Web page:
In His New Book, Award-winning Journalist Christopher Wallace '65 Details the Hunt for Osama Bin Laden

A new book on the hunt for Osama bin Laden by award-winning journalist Christopher W. Wallace ’65 with Pulitzer Prize-winning writer Mitch Weiss has earned high marks from critics.

Publishers Weekly called Countdown bin Laden: The Untold Story of the 247-Day Hunt to Bring the Mastermind of 9/11 to Justice “engrossing. . . a cinematic overview of one of the CIA’s most heralded missions.”

A newsman who has worked for 45 years in journalism, Wallace has covered many of the world’s biggest stories and currently serves as the news anchor of Fox News Sunday. He is known for his tough and wide-ranging interviews, for which he has been compared to his father, “60 Minutes” journalist Mike Wallace.

The book, released in early September, is described by Kirkus Reviews as a “vividly detailed account of one of the most dramatic intelligence victories in recent history . . . The author alternates the focus among Panetta, the key CIA officials who developed the mission plan, and members of the Navy SEAL team that carried it out. The narrative accelerates as it progresses, and Wallace provides the right amount of detail to bring the events to life.” 

 The new book follows Wallace’s national bestseller, Countdown 1945: The Extraordinary Story of the Atomic Bomb and the 116 Days That Changed the World, published in June 2020. James D. Hornfischer, writing in The Wall Street Journal, said that book was “deservedly the nonfiction blockbuster of the season.”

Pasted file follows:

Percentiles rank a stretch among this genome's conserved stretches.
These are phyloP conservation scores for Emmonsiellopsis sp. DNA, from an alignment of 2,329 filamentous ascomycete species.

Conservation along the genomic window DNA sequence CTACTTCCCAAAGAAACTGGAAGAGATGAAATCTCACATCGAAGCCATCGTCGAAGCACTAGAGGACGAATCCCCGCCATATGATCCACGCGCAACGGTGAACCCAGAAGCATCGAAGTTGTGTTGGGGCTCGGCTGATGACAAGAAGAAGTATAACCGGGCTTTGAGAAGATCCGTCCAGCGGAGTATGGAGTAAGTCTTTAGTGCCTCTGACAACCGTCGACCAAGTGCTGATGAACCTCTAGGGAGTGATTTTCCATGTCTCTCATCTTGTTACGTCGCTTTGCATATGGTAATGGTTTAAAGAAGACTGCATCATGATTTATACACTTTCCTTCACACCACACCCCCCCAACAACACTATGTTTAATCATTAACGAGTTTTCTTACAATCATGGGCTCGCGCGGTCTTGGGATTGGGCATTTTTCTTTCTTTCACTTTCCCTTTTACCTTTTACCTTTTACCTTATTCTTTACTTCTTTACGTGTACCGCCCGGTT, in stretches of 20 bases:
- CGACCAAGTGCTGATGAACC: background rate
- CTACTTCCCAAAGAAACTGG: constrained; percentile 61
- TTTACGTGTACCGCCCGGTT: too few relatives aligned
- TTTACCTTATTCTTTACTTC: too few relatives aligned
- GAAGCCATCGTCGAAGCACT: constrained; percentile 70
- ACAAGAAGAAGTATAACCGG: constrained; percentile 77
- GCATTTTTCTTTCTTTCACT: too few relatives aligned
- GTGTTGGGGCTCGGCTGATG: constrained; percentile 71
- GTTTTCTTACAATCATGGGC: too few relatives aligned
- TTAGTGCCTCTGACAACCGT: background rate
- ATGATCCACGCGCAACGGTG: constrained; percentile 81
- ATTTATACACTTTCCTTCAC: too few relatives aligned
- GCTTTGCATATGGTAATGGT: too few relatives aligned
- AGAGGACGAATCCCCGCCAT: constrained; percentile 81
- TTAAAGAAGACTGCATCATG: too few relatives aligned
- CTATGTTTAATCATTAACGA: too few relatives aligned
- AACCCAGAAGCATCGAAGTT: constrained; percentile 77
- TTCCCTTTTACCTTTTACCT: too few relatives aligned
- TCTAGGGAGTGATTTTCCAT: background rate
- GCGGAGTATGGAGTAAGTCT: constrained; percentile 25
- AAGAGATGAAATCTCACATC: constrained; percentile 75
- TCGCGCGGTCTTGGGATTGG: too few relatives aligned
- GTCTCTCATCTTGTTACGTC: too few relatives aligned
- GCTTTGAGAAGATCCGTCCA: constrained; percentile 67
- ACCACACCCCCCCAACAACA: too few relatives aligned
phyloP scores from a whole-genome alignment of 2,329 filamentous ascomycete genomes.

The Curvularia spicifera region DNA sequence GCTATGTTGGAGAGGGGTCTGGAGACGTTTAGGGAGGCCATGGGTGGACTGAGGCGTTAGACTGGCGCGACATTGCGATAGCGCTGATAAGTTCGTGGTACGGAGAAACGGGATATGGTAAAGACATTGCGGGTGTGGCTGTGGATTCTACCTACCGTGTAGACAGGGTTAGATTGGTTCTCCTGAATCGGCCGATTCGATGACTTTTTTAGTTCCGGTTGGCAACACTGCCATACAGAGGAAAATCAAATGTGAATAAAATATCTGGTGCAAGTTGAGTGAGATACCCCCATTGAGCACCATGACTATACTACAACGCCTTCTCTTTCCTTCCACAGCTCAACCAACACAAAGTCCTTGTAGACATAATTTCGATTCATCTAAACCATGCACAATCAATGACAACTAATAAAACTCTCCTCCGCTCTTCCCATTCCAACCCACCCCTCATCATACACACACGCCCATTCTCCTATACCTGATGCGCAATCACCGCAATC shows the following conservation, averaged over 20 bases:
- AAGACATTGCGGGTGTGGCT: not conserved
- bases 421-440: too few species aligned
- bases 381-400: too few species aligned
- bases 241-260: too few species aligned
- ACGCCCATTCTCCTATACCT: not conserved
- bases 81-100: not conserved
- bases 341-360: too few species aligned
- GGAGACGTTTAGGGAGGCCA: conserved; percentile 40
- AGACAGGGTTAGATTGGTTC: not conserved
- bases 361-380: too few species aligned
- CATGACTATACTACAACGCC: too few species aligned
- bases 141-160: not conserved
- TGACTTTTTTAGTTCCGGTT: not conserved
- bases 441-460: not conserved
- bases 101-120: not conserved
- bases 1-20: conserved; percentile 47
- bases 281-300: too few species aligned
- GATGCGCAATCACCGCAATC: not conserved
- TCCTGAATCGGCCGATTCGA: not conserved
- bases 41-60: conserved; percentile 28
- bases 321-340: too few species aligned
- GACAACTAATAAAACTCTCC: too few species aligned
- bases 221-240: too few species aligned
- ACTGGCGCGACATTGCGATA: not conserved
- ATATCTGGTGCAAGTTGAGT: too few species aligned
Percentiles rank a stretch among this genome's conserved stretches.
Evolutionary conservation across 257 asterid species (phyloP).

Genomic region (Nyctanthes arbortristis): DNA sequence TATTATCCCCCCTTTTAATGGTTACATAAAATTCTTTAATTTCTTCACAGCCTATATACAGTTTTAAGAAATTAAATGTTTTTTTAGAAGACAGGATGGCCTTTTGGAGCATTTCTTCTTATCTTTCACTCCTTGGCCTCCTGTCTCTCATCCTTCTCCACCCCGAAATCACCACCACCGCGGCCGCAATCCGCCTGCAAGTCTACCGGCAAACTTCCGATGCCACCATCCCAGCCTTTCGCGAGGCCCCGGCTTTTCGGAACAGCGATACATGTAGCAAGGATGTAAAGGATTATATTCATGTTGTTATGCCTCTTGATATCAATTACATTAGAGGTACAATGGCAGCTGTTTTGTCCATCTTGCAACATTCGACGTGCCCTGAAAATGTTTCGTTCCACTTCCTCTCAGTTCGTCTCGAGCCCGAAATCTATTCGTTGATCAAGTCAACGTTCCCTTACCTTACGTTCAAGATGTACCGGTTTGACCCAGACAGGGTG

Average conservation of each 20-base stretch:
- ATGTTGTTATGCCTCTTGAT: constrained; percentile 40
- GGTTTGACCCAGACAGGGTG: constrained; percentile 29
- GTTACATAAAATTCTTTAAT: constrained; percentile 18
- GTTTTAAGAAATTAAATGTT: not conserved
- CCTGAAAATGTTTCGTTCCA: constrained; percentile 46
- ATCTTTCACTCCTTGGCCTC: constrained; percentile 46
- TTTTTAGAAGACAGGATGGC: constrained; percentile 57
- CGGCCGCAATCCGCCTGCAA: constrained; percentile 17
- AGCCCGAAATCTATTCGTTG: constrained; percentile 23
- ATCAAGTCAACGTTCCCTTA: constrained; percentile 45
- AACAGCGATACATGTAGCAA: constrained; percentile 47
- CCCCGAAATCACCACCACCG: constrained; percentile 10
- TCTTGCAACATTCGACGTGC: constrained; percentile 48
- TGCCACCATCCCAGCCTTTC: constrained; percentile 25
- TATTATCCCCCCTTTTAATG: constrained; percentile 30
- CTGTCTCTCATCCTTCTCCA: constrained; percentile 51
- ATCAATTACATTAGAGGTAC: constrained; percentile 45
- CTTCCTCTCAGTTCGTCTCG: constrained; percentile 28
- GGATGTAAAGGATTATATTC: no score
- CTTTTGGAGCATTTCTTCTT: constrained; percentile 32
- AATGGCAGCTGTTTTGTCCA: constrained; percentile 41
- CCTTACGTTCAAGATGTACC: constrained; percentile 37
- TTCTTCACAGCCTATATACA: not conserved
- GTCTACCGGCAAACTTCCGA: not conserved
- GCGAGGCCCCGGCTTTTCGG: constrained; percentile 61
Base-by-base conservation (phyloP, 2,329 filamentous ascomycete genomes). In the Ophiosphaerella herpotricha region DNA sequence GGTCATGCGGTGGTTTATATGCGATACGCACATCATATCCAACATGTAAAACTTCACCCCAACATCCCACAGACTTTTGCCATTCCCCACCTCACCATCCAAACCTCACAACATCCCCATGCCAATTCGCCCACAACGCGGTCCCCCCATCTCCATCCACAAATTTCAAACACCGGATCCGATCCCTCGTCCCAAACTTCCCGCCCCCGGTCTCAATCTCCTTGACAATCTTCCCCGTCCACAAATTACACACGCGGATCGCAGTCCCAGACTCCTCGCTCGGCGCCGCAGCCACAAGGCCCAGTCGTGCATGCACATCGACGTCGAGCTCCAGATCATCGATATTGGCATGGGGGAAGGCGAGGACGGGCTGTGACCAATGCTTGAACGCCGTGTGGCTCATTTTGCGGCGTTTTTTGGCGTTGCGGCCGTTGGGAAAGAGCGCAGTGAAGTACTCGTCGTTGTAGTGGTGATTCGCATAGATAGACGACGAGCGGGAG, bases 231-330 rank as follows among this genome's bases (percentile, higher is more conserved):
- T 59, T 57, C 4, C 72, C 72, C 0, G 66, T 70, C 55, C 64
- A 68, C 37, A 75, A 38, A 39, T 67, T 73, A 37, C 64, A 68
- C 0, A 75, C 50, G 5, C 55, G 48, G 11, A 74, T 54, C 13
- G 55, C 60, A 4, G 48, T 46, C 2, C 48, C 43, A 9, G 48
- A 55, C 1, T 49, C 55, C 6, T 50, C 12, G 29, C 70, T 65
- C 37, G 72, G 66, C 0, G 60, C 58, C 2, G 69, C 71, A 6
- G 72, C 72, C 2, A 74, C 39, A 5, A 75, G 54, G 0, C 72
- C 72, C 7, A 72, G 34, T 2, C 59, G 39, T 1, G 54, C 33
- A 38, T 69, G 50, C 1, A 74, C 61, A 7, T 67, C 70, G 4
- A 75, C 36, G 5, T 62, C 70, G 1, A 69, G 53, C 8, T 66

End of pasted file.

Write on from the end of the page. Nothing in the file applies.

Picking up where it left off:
Wallace has interviewed numerous U.S. and world leaders, including seven American presidents, throughout his five decades in broadcasting and has won every major broadcast news award for his reporting, including three Emmy Awards, the duPont-Columbia Silver Baton, and the Peabody Award.

The acclaimed journalist was exposed to the news business early on. He spent the summer before his senior year at Hotchkiss interning for news anchor Walter Cronkite, working as his go-fer at the Republican National Convention in 1964. After graduating from Harvard, and just a week away from entering Yale Law School, Wallace instead decided to pursue a career in journalism and started work as a reporter for The Boston Globe.

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